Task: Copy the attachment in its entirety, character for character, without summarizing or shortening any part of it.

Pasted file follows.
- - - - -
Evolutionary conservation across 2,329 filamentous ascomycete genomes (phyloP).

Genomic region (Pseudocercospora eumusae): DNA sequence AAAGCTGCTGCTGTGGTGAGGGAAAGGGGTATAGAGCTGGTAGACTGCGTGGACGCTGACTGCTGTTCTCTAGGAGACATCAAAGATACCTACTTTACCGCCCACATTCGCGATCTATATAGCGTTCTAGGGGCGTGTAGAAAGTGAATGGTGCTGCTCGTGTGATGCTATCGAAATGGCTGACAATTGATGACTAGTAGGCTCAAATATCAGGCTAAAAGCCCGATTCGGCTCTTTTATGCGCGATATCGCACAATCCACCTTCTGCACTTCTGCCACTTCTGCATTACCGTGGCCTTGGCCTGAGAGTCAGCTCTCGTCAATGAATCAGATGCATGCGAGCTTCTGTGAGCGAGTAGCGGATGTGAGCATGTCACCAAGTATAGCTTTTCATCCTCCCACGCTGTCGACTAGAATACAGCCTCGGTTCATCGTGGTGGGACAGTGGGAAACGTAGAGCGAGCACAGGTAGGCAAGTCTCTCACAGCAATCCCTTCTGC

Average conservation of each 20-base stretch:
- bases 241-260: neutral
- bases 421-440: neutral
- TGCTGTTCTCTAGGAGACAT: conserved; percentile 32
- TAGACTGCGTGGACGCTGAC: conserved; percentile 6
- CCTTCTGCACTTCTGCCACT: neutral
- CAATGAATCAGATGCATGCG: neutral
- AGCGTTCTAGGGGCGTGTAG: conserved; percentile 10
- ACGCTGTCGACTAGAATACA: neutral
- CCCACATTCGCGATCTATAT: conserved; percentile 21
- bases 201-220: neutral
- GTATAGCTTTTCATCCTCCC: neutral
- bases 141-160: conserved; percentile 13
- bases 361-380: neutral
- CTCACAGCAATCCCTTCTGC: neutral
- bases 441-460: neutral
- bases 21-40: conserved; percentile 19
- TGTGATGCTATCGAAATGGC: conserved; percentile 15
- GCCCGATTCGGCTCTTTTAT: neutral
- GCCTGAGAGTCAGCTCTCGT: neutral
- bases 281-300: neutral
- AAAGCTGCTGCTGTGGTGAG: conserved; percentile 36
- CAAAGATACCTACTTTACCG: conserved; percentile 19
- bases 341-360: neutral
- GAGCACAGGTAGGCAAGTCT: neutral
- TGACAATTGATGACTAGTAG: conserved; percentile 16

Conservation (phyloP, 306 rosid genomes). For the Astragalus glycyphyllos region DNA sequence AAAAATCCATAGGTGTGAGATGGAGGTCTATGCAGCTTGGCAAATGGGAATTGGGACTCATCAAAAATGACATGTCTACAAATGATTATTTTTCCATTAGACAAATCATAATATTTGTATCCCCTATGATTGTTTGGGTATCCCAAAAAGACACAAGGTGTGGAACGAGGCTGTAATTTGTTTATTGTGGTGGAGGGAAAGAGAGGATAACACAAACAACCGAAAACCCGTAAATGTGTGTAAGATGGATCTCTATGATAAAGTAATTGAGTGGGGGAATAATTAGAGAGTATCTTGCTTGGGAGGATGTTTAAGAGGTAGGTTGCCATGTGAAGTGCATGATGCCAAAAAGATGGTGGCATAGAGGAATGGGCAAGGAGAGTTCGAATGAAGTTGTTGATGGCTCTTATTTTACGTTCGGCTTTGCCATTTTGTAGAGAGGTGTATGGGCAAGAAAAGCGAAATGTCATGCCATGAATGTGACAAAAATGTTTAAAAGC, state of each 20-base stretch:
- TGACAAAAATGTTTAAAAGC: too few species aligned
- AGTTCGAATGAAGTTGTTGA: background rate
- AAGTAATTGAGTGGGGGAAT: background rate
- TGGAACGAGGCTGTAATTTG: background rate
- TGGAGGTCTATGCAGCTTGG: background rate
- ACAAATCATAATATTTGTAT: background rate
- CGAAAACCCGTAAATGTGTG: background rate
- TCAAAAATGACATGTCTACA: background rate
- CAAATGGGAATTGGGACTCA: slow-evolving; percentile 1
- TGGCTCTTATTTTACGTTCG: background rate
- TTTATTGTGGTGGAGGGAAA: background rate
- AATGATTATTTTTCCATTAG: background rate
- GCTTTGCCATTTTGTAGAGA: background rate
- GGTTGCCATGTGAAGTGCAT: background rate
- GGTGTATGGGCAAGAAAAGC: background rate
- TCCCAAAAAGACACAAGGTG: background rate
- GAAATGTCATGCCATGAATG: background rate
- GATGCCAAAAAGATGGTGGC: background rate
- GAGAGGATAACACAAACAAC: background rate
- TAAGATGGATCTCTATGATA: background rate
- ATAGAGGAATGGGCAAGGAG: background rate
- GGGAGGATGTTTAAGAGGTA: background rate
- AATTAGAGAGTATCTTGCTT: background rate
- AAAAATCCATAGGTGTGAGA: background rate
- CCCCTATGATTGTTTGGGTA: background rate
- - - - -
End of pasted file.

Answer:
Evolutionary conservation across 2,329 filamentous ascomycete genomes (phyloP).

Genomic region (Pseudocercospora eumusae): DNA sequence AAAGCTGCTGCTGTGGTGAGGGAAAGGGGTATAGAGCTGGTAGACTGCGTGGACGCTGACTGCTGTTCTCTAGGAGACATCAAAGATACCTACTTTACCGCCCACATTCGCGATCTATATAGCGTTCTAGGGGCGTGTAGAAAGTGAATGGTGCTGCTCGTGTGATGCTATCGAAATGGCTGACAATTGATGACTAGTAGGCTCAAATATCAGGCTAAAAGCCCGATTCGGCTCTTTTATGCGCGATATCGCACAATCCACCTTCTGCACTTCTGCCACTTCTGCATTACCGTGGCCTTGGCCTGAGAGTCAGCTCTCGTCAATGAATCAGATGCATGCGAGCTTCTGTGAGCGAGTAGCGGATGTGAGCATGTCACCAAGTATAGCTTTTCATCCTCCCACGCTGTCGACTAGAATACAGCCTCGGTTCATCGTGGTGGGACAGTGGGAAACGTAGAGCGAGCACAGGTAGGCAAGTCTCTCACAGCAATCCCTTCTGC

Average conservation of each 20-base stretch:
- bases 241-260: neutral
- bases 421-440: neutral
- TGCTGTTCTCTAGGAGACAT: conserved; percentile 32
- TAGACTGCGTGGACGCTGAC: conserved; percentile 6
- CCTTCTGCACTTCTGCCACT: neutral
- CAATGAATCAGATGCATGCG: neutral
- AGCGTTCTAGGGGCGTGTAG: conserved; percentile 10
- ACGCTGTCGACTAGAATACA: neutral
- CCCACATTCGCGATCTATAT: conserved; percentile 21
- bases 201-220: neutral
- GTATAGCTTTTCATCCTCCC: neutral
- bases 141-160: conserved; percentile 13
- bases 361-380: neutral
- CTCACAGCAATCCCTTCTGC: neutral
- bases 441-460: neutral
- bases 21-40: conserved; percentile 19
- TGTGATGCTATCGAAATGGC: conserved; percentile 15
- GCCCGATTCGGCTCTTTTAT: neutral
- GCCTGAGAGTCAGCTCTCGT: neutral
- bases 281-300: neutral
- AAAGCTGCTGCTGTGGTGAG: conserved; percentile 36
- CAAAGATACCTACTTTACCG: conserved; percentile 19
- bases 341-360: neutral
- GAGCACAGGTAGGCAAGTCT: neutral
- TGACAATTGATGACTAGTAG: conserved; percentile 16

Conservation (phyloP, 306 rosid genomes). For the Astragalus glycyphyllos region DNA sequence AAAAATCCATAGGTGTGAGATGGAGGTCTATGCAGCTTGGCAAATGGGAATTGGGACTCATCAAAAATGACATGTCTACAAATGATTATTTTTCCATTAGACAAATCATAATATTTGTATCCCCTATGATTGTTTGGGTATCCCAAAAAGACACAAGGTGTGGAACGAGGCTGTAATTTGTTTATTGTGGTGGAGGGAAAGAGAGGATAACACAAACAACCGAAAACCCGTAAATGTGTGTAAGATGGATCTCTATGATAAAGTAATTGAGTGGGGGAATAATTAGAGAGTATCTTGCTTGGGAGGATGTTTAAGAGGTAGGTTGCCATGTGAAGTGCATGATGCCAAAAAGATGGTGGCATAGAGGAATGGGCAAGGAGAGTTCGAATGAAGTTGTTGATGGCTCTTATTTTACGTTCGGCTTTGCCATTTTGTAGAGAGGTGTATGGGCAAGAAAAGCGAAATGTCATGCCATGAATGTGACAAAAATGTTTAAAAGC, state of each 20-base stretch:
- TGACAAAAATGTTTAAAAGC: too few species aligned
- AGTTCGAATGAAGTTGTTGA: background rate
- AAGTAATTGAGTGGGGGAAT: background rate
- TGGAACGAGGCTGTAATTTG: background rate
- TGGAGGTCTATGCAGCTTGG: background rate
- ACAAATCATAATATTTGTAT: background rate
- CGAAAACCCGTAAATGTGTG: background rate
- TCAAAAATGACATGTCTACA: background rate
- CAAATGGGAATTGGGACTCA: slow-evolving; percentile 1
- TGGCTCTTATTTTACGTTCG: background rate
- TTTATTGTGGTGGAGGGAAA: background rate
- AATGATTATTTTTCCATTAG: background rate
- GCTTTGCCATTTTGTAGAGA: background rate
- GGTTGCCATGTGAAGTGCAT: background rate
- GGTGTATGGGCAAGAAAAGC: background rate
- TCCCAAAAAGACACAAGGTG: background rate
- GAAATGTCATGCCATGAATG: background rate
- GATGCCAAAAAGATGGTGGC: background rate
- GAGAGGATAACACAAACAAC: background rate
- TAAGATGGATCTCTATGATA: background rate
- ATAGAGGAATGGGCAAGGAG: background rate
- GGGAGGATGTTTAAGAGGTA: background rate
- AATTAGAGAGTATCTTGCTT: background rate
- AAAAATCCATAGGTGTGAGA: background rate
- CCCCTATGATTGTTTGGGTA: background rate